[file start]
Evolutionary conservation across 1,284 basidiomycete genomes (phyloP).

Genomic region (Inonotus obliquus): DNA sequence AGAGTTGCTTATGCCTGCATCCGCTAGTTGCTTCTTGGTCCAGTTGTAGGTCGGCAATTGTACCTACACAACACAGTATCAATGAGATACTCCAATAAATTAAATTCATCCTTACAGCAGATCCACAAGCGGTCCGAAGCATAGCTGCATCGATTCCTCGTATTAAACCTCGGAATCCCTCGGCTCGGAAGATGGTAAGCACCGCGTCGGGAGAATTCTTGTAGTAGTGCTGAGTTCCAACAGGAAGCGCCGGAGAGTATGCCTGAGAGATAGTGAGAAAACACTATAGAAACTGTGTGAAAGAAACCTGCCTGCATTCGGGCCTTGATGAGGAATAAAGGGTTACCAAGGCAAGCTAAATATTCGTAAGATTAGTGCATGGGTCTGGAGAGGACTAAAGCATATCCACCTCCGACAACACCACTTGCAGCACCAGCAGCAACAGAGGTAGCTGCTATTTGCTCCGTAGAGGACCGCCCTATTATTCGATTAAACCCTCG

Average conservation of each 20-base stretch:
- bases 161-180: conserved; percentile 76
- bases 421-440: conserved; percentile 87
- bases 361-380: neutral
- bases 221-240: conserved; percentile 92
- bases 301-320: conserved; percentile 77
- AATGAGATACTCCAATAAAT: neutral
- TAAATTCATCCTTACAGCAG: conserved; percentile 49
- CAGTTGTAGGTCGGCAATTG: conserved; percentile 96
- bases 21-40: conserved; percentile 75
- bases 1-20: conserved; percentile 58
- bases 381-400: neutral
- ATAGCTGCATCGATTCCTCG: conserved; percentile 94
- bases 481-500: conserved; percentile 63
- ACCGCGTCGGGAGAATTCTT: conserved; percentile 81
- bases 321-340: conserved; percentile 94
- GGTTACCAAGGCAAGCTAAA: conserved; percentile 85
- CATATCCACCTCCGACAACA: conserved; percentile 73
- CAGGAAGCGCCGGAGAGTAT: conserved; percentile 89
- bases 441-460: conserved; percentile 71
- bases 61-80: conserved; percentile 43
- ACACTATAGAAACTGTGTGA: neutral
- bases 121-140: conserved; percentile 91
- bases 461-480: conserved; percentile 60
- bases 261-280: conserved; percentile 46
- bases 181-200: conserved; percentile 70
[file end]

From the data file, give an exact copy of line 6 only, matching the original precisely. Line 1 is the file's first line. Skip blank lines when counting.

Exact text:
- bases 361-380: neutral